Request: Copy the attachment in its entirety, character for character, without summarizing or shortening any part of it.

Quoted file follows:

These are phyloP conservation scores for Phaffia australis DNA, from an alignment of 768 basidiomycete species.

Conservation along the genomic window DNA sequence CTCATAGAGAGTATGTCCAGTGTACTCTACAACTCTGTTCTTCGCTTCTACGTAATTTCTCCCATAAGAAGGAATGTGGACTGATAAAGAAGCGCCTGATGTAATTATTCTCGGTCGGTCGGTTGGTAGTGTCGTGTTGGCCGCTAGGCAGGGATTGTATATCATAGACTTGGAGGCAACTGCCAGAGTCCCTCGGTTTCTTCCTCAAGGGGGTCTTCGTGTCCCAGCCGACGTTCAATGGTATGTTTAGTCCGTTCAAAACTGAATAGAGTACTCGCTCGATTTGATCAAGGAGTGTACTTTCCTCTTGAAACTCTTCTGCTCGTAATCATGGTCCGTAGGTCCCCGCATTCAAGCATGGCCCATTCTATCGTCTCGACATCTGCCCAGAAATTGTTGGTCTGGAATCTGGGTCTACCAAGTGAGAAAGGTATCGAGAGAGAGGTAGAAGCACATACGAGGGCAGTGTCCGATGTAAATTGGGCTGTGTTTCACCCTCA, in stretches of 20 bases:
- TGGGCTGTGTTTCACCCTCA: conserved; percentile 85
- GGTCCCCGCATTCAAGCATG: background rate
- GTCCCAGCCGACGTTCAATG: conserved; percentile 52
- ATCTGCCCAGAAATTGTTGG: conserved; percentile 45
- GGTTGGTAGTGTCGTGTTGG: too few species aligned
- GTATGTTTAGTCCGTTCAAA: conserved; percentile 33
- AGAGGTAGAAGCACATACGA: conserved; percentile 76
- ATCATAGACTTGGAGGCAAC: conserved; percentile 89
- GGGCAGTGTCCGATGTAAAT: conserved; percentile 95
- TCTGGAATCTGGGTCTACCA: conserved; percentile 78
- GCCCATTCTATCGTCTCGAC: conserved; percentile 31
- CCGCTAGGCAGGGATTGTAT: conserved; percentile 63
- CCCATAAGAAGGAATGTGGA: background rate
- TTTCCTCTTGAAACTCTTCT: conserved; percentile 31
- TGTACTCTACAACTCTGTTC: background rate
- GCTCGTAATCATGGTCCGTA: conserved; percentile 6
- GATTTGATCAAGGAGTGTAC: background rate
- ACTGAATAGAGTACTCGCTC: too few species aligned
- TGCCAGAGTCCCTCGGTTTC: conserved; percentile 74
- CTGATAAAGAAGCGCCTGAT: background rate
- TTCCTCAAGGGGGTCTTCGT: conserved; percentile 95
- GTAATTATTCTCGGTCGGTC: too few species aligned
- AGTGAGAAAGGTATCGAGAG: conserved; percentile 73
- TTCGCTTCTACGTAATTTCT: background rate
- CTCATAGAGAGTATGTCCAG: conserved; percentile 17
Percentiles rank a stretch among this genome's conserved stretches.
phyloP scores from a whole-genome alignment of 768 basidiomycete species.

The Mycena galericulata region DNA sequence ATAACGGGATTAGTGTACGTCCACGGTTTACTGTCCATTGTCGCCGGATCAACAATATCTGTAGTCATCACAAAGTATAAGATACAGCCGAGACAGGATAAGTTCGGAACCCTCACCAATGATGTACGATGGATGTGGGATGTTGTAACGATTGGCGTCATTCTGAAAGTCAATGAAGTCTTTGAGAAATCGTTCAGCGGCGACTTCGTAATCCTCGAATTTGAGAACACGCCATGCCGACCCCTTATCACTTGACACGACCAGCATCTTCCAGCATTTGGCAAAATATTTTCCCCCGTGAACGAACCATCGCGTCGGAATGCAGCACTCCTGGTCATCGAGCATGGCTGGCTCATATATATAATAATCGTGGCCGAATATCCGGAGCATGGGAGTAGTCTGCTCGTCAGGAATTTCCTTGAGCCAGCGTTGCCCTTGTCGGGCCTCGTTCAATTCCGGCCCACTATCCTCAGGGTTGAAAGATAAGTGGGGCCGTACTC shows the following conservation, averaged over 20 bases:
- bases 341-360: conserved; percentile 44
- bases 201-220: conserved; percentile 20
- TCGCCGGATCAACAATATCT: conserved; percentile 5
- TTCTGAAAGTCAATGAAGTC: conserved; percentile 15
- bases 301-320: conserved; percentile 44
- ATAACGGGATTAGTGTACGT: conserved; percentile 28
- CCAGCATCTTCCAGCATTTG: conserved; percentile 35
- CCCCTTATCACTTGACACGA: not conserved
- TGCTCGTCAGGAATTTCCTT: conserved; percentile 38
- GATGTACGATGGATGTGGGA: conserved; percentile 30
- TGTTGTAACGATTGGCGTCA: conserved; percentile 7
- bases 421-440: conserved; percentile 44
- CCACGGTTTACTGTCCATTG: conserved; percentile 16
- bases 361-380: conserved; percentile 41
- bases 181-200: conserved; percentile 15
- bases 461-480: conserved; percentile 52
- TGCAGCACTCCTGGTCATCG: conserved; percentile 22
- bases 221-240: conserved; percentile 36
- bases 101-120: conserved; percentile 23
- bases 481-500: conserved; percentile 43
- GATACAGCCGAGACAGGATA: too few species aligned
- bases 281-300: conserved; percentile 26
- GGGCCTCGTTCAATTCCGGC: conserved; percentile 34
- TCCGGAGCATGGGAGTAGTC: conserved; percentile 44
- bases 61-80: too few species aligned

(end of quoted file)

These are phyloP conservation scores for Phaffia australis DNA, from an alignment of 768 basidiomycete species.

Conservation along the genomic window DNA sequence CTCATAGAGAGTATGTCCAGTGTACTCTACAACTCTGTTCTTCGCTTCTACGTAATTTCTCCCATAAGAAGGAATGTGGACTGATAAAGAAGCGCCTGATGTAATTATTCTCGGTCGGTCGGTTGGTAGTGTCGTGTTGGCCGCTAGGCAGGGATTGTATATCATAGACTTGGAGGCAACTGCCAGAGTCCCTCGGTTTCTTCCTCAAGGGGGTCTTCGTGTCCCAGCCGACGTTCAATGGTATGTTTAGTCCGTTCAAAACTGAATAGAGTACTCGCTCGATTTGATCAAGGAGTGTACTTTCCTCTTGAAACTCTTCTGCTCGTAATCATGGTCCGTAGGTCCCCGCATTCAAGCATGGCCCATTCTATCGTCTCGACATCTGCCCAGAAATTGTTGGTCTGGAATCTGGGTCTACCAAGTGAGAAAGGTATCGAGAGAGAGGTAGAAGCACATACGAGGGCAGTGTCCGATGTAAATTGGGCTGTGTTTCACCCTCA, in stretches of 20 bases:
- TGGGCTGTGTTTCACCCTCA: conserved; percentile 85
- GGTCCCCGCATTCAAGCATG: background rate
- GTCCCAGCCGACGTTCAATG: conserved; percentile 52
- ATCTGCCCAGAAATTGTTGG: conserved; percentile 45
- GGTTGGTAGTGTCGTGTTGG: too few species aligned
- GTATGTTTAGTCCGTTCAAA: conserved; percentile 33
- AGAGGTAGAAGCACATACGA: conserved; percentile 76
- ATCATAGACTTGGAGGCAAC: conserved; percentile 89
- GGGCAGTGTCCGATGTAAAT: conserved; percentile 95
- TCTGGAATCTGGGTCTACCA: conserved; percentile 78
- GCCCATTCTATCGTCTCGAC: conserved; percentile 31
- CCGCTAGGCAGGGATTGTAT: conserved; percentile 63
- CCCATAAGAAGGAATGTGGA: background rate
- TTTCCTCTTGAAACTCTTCT: conserved; percentile 31
- TGTACTCTACAACTCTGTTC: background rate
- GCTCGTAATCATGGTCCGTA: conserved; percentile 6
- GATTTGATCAAGGAGTGTAC: background rate
- ACTGAATAGAGTACTCGCTC: too few species aligned
- TGCCAGAGTCCCTCGGTTTC: conserved; percentile 74
- CTGATAAAGAAGCGCCTGAT: background rate
- TTCCTCAAGGGGGTCTTCGT: conserved; percentile 95
- GTAATTATTCTCGGTCGGTC: too few species aligned
- AGTGAGAAAGGTATCGAGAG: conserved; percentile 73
- TTCGCTTCTACGTAATTTCT: background rate
- CTCATAGAGAGTATGTCCAG: conserved; percentile 17
Percentiles rank a stretch among this genome's conserved stretches.
phyloP scores from a whole-genome alignment of 768 basidiomycete species.

The Mycena galericulata region DNA sequence ATAACGGGATTAGTGTACGTCCACGGTTTACTGTCCATTGTCGCCGGATCAACAATATCTGTAGTCATCACAAAGTATAAGATACAGCCGAGACAGGATAAGTTCGGAACCCTCACCAATGATGTACGATGGATGTGGGATGTTGTAACGATTGGCGTCATTCTGAAAGTCAATGAAGTCTTTGAGAAATCGTTCAGCGGCGACTTCGTAATCCTCGAATTTGAGAACACGCCATGCCGACCCCTTATCACTTGACACGACCAGCATCTTCCAGCATTTGGCAAAATATTTTCCCCCGTGAACGAACCATCGCGTCGGAATGCAGCACTCCTGGTCATCGAGCATGGCTGGCTCATATATATAATAATCGTGGCCGAATATCCGGAGCATGGGAGTAGTCTGCTCGTCAGGAATTTCCTTGAGCCAGCGTTGCCCTTGTCGGGCCTCGTTCAATTCCGGCCCACTATCCTCAGGGTTGAAAGATAAGTGGGGCCGTACTC shows the following conservation, averaged over 20 bases:
- bases 341-360: conserved; percentile 44
- bases 201-220: conserved; percentile 20
- TCGCCGGATCAACAATATCT: conserved; percentile 5
- TTCTGAAAGTCAATGAAGTC: conserved; percentile 15
- bases 301-320: conserved; percentile 44
- ATAACGGGATTAGTGTACGT: conserved; percentile 28
- CCAGCATCTTCCAGCATTTG: conserved; percentile 35
- CCCCTTATCACTTGACACGA: not conserved
- TGCTCGTCAGGAATTTCCTT: conserved; percentile 38
- GATGTACGATGGATGTGGGA: conserved; percentile 30
- TGTTGTAACGATTGGCGTCA: conserved; percentile 7
- bases 421-440: conserved; percentile 44
- CCACGGTTTACTGTCCATTG: conserved; percentile 16
- bases 361-380: conserved; percentile 41
- bases 181-200: conserved; percentile 15
- bases 461-480: conserved; percentile 52
- TGCAGCACTCCTGGTCATCG: conserved; percentile 22
- bases 221-240: conserved; percentile 36
- bases 101-120: conserved; percentile 23
- bases 481-500: conserved; percentile 43
- GATACAGCCGAGACAGGATA: too few species aligned
- bases 281-300: conserved; percentile 26
- GGGCCTCGTTCAATTCCGGC: conserved; percentile 34
- TCCGGAGCATGGGAGTAGTC: conserved; percentile 44
- bases 61-80: too few species aligned